It was turning out to be the worst meeting Matthias had attended.
Yes, the worship had been exemplary, as usual. No doubt the Lord was present in their midst. But then, so it seemed was a spirit of bureaucracy—and Matthias hated bureaucracy. Hadn’t he been chosen by a casting of lots? How much easier could it have been?
And why DID the Gentiles have to receive the Gospel? Why couldn’t it have stayed among the Jews only? What a bureaucratic nightmare.
So there he sat, hoping against hope that Peter was not going to chime in again.
Oh, heavens no. Here we go.
Peter stood up.
“Brothers,” the apostle announced in his bass voice that shook the flimsy meeting room furniture, “having weighed this question in my soul after much placement before the Lord, I conclude that there are actually only seven steps to a God-honoring sex life.”
“We weren’t talking about sex, Peter,” Silas said. “Were you asleep—again?”
“The question was the title of Levi’s preaching series,” Barnabas reminded, “The 10 Principles of Financial Success.”
He had a gift for reading lips, and Matthias swore that James mouthed, It’s a baker’s dozen, not 10. That James’s little brother then punched him in the arm meant the youngest attendee at the meeting had heard him too.
A man with a pained expression on his face stood and asked, “How are the Gentiles going to live a life of fullness in our Lord if we who are appointed their leaders can’t decide these simple issues?”
Matthias shook his head. Thomas again. Always stirring the pot.
“Everything depends on our hammering down what is necessary for the Gentiles to live,” Peter agreed.
“You remember that our Lord said I was an Israelite without deceit—” Nathanael started.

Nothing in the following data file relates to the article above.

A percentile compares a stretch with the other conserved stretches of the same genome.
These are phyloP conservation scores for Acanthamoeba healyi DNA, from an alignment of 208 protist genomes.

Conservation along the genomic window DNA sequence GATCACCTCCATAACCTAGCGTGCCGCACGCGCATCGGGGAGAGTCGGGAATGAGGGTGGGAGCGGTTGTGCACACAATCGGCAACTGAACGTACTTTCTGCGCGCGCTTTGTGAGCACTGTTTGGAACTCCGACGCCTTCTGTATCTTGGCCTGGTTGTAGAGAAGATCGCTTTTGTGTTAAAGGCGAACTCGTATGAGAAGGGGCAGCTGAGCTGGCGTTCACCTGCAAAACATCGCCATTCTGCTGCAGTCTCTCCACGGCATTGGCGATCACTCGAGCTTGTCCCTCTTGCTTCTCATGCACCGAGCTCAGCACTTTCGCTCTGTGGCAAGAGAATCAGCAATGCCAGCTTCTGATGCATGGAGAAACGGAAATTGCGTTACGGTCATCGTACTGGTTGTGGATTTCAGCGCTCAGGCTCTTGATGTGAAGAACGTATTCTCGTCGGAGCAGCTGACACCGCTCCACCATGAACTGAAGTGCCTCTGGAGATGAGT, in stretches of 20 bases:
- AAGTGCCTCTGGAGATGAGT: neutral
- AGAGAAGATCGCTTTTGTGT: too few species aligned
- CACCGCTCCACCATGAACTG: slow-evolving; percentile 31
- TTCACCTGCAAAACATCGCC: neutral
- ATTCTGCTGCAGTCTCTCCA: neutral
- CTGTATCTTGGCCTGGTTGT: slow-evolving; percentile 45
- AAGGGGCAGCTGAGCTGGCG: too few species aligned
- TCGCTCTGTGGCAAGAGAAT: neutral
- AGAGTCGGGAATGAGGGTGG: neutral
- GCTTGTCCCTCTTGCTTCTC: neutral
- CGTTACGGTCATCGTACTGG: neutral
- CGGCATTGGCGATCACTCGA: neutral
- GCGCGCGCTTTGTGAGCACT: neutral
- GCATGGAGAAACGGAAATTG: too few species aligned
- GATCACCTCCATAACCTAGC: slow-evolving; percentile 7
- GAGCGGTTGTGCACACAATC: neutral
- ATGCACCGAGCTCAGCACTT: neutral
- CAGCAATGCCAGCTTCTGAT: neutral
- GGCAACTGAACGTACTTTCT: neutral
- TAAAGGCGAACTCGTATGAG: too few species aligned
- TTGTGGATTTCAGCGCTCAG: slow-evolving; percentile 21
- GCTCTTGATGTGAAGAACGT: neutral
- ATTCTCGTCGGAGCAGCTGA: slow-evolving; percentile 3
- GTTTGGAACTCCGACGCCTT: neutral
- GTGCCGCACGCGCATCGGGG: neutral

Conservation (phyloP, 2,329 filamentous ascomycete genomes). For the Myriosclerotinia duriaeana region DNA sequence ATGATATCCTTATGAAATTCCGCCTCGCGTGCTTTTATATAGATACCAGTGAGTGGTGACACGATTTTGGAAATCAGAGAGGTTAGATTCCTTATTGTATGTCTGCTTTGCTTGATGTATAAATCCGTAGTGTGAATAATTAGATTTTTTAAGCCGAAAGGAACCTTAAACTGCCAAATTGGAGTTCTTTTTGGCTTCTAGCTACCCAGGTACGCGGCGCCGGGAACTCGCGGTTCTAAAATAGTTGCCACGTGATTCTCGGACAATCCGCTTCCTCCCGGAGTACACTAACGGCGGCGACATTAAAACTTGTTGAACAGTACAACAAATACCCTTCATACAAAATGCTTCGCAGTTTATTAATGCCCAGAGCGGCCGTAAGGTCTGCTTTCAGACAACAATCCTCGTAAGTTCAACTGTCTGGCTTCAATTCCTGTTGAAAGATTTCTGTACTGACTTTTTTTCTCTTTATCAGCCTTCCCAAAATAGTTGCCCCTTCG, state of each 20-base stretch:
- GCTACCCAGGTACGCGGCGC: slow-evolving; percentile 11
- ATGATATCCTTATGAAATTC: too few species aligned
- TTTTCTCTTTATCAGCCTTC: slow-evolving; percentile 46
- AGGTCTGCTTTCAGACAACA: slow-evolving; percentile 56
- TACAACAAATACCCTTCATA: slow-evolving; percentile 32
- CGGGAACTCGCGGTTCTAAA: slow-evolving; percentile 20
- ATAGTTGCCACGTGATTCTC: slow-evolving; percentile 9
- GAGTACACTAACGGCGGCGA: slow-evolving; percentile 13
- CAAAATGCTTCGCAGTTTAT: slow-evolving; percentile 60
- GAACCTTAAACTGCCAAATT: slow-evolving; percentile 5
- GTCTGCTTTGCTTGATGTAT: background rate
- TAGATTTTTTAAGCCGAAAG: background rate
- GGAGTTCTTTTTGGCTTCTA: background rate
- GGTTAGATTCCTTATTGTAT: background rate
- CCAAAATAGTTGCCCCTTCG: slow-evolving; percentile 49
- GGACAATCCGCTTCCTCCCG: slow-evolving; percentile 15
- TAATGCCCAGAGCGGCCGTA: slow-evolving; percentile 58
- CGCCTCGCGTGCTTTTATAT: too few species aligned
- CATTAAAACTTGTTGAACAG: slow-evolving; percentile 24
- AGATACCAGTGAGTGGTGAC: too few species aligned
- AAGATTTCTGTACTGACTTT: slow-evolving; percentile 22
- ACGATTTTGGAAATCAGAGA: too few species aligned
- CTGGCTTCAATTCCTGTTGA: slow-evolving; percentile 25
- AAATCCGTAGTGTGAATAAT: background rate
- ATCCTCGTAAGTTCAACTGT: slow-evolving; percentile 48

Matthias rolled his eyes. Always the same prelude from Nathanael.
“—and I think that we never settled on the take-away points of my series, Raising Godly Children in an Ungodly World.”
“Hey, Mr. Honesty,” someone yelled from across the dimly lit room, “why not be truthful with the Gentiles and tell them you don’t have any children?”
Matthias thought that was worth a good chuckle. He wasn’t alone.
“Now listen here—” Nathanael began, before he was cut off again.
“Five Biblical Ways to Reach Your Neighbors for Christ,” Philip said. “I mean, c’mon, guys. Isn’t that what we’re all about? I used those five when I spoke to that eunuch, and you all know how effective that was. Shouldn’t the Gentiles know them? Just five simple ways?”
Andrew leaned over to Matthias and said, “I tuned out after they kicked out Martha. I kind of liked her Beat Busyness the Bible Way.” He then turned pensive and asked, “Do you remember how many steps her method had?”
“I think it was five,” Matthias answered.
Andrew glowered. “No, I think you’re thinking about Philip’s five ways.”
“Maybe I am,” Matthias said. “Maybe I am.”
That meeting in Jerusalem among the leaders of the young Church actually happened. It just didn’t happen that way. The question of how to live a godly life wasn’t found in principles or spiritual To-Do lists. Here’s that meeting’s conclusion:
After they finished speaking, James replied, “Brothers, listen to me. Simeon has related how God first visited the Gentiles, to take from them a people for his name. And with this the words of the prophets agree, just as it is written, “‘After this I will return, and I will rebuild the tent of David that has fallen; I will rebuild its ruins, and I will restore it, that the remnant of mankind may seek the Lord, and all the Gentiles who are called by my name, says the Lord, who makes these things known from of old.’ Therefore my judgment is that we should not trouble those of the Gentiles who turn to God, but should write to them to abstain from the things polluted by idols, and from sexual immorality, and from what has been strangled, and from blood.”
—Acts 15:13-21 ESV
In short, don’t load up the Gentiles with stuff to do. Stuff wasn’t the point of the Gospel.
Here’s how Paul saw living the Christian life:
For I decided to know nothing among you except Jesus Christ and him crucified.
—1 Corinthians 2:2 ESV
Jesus summed it up nicely: